It began with two pregnant women who gave birth within days of each other. Then it moved on to both of them contemplating how their lives and careers would change with the current childcare crisis. But, instead of accepting the hurdles and adapting to manage them, the two women, Lauren Birchfield Kennedy and Sarah Siegel Muncey, quit their day jobs and established Neighborhood Villages.
More On Neighborhood Villages
Neighborhood Villages is a non-profit organization that advocates for solutions to problems facing care providers, early childhood educators, and administrators—the group partners with five childcare centers in the Boston area. The collective is called The Neighborhood, a test lab with programs introduced and tested for statewide use. The primary goal is to create an infrastructure that develops a “high-quality, affordable, and equitable early education and care system.” The secondary objective is the creation of such a program.
What They Had To Say
According to Muncey, she and Kennedy joined forces as she was working in K-12 schools, and Kennedy was in healthcare policy. “You need the policy and the money behind a government program, and then you need the operations for it to actually work,” Muncey explains. “That’s what we’re really experts in, so neither of us felt this was impossible,” Kennedy says; the pair put a lot of thought into what they were getting into and what they hoped to achieve. “We spent a very long time really thinking through the contribution we could make to this dialogue about the imperative to fix the childcare crisis on so many different levels.”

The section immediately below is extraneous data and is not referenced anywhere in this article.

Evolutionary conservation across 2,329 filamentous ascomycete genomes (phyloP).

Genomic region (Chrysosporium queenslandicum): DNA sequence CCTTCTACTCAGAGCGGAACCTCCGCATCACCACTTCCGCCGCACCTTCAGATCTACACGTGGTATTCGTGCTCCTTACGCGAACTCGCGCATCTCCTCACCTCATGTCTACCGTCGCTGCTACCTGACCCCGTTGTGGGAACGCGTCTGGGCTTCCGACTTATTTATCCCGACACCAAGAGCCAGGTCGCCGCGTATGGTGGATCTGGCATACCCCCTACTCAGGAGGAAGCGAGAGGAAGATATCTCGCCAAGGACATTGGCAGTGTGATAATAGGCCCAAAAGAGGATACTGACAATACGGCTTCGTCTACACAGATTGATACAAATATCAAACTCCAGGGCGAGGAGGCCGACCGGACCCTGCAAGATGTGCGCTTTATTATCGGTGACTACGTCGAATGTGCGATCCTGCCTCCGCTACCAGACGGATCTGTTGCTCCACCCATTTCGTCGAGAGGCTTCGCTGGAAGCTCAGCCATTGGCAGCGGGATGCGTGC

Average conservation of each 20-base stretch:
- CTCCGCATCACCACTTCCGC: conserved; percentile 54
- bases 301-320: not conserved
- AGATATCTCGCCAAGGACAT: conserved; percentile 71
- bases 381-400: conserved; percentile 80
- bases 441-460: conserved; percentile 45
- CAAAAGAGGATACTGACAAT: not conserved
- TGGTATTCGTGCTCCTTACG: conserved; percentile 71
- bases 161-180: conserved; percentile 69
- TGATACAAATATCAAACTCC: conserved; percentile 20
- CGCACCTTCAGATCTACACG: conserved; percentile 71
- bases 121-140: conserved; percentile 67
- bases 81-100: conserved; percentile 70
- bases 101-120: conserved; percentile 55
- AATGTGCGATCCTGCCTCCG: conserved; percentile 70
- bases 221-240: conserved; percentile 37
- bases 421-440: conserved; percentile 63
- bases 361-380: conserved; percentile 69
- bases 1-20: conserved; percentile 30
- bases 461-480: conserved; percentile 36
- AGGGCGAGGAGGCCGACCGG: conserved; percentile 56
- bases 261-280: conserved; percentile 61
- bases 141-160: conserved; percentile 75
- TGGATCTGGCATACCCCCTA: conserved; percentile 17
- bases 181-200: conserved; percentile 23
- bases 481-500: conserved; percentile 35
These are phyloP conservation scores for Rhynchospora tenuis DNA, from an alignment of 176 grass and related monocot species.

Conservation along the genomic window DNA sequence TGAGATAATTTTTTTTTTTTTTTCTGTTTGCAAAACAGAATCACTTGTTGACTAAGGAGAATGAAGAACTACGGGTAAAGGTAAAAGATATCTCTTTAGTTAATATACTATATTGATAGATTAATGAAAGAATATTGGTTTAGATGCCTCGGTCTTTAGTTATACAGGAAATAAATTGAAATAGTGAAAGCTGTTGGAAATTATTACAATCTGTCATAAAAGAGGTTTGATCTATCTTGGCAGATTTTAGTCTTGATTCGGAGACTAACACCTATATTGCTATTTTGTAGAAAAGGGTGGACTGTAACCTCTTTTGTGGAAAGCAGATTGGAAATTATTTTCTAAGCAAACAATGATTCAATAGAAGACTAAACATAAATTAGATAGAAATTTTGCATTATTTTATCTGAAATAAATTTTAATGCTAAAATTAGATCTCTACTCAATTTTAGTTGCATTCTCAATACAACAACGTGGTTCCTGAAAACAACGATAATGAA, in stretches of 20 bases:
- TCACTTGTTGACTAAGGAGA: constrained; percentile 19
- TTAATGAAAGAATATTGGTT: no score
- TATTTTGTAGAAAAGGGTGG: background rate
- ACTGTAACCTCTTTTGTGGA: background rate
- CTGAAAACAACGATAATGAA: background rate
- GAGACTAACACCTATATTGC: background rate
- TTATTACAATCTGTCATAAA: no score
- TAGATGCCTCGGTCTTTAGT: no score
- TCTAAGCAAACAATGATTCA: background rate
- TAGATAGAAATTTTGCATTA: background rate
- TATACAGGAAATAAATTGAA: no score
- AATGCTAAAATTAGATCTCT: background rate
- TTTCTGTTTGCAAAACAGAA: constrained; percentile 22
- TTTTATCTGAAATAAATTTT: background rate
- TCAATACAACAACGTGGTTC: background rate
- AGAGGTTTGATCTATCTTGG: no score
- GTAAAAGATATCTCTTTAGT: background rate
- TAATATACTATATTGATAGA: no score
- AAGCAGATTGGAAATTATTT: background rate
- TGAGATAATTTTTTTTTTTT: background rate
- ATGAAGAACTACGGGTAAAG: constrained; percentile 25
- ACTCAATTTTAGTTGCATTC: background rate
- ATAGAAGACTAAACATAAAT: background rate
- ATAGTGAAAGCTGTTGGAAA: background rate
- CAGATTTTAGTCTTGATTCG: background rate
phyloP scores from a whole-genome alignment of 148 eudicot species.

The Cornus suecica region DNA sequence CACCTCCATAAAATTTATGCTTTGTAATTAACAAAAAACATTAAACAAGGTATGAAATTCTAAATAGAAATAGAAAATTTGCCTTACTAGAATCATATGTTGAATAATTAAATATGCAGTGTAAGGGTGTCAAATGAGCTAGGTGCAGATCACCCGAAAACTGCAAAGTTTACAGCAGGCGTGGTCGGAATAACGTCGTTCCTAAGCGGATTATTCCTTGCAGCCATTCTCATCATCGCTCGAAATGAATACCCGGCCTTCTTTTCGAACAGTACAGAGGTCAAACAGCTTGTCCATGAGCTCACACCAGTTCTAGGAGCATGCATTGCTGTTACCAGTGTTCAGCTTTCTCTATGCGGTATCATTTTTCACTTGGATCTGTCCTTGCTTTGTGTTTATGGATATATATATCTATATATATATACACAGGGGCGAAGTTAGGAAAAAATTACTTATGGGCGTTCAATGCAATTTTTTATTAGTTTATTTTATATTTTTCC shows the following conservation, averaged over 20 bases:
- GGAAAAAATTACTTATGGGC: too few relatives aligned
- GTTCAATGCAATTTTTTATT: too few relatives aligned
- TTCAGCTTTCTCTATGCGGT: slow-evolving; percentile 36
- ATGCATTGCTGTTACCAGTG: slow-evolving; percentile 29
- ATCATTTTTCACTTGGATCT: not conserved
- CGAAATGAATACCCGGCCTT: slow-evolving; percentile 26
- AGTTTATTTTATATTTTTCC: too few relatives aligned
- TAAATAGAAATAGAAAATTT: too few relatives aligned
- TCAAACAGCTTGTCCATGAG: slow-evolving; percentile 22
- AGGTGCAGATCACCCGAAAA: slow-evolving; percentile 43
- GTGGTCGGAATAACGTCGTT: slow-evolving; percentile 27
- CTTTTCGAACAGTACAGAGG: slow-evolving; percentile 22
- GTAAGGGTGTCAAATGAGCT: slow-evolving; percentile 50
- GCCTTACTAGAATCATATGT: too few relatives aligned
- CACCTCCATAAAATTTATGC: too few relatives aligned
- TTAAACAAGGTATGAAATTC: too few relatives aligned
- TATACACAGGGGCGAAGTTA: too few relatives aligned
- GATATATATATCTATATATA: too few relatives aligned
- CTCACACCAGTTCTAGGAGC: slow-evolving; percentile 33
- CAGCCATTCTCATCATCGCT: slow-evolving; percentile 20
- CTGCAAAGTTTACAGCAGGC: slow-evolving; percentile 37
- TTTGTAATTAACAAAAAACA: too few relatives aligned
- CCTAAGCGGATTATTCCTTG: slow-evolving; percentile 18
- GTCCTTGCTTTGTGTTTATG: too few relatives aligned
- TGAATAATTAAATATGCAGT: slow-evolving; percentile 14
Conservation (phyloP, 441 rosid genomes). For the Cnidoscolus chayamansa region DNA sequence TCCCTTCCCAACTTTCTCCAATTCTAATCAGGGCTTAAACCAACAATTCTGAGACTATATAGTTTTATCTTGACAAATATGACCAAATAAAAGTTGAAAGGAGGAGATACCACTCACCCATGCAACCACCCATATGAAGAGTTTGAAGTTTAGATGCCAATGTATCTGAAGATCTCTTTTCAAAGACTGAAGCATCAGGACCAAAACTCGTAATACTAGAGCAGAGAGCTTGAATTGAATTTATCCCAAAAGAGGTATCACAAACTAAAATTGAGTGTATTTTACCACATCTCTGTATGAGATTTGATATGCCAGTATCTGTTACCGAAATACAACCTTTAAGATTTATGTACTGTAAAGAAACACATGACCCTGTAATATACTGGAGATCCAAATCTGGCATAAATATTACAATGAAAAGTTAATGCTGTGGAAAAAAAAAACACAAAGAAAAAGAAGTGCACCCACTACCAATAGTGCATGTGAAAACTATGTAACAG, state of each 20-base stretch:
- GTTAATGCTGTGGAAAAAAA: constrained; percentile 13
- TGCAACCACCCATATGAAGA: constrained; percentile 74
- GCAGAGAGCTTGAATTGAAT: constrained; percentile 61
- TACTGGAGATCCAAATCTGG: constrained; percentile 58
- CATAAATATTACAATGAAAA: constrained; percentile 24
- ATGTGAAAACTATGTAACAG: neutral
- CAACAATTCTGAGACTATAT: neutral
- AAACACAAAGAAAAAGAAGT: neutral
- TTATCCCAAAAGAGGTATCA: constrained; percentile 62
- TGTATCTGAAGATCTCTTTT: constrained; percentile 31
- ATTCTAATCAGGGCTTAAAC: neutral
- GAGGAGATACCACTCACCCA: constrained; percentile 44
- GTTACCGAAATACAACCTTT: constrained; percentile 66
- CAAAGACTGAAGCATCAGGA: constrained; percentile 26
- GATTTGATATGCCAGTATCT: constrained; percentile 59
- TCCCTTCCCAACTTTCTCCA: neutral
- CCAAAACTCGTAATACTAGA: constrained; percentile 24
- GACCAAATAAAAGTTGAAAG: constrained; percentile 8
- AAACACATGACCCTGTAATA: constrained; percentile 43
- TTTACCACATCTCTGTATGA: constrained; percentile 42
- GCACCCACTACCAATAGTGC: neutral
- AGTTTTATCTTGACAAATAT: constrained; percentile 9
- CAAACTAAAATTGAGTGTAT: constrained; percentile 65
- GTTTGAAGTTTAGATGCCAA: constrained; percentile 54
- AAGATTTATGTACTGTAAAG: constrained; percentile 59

It Was Tough Going At The Start
When launching Neighborhood Villages, there were many conversations with several companies where the point that Kennedy and Muncey tried to get across was logical. Recruiting and retaining high-quality staff depends on having good childcare. The response was minimal. They explain, “It was sort of like a pat on the head, thanks for coming in, and one day we’ll become interested in little kids, but today’s not that day.” Fast forward to today: there are 27 team members in Neighborhood Villages, and the organization funds its activities through government grants, various contracts, corporate donations, and other contributions from individuals and foundations.
What They Do At Neighborhood Villages
The team at Neighborhood Villages continues to bring classes and training to those who need it, teachers and program directors. Other activities include distributing food to families, advocating for childcare policy reform, and coaching teachers one-to-one. Despite this progress, one major hurdle is blocking quality child care. Muncey says it is money. “If there were going to be a silver bullet to save early education, we would start by paying teachers professional wages.” However, she points out that tuition for families would also have to increase for this to happen.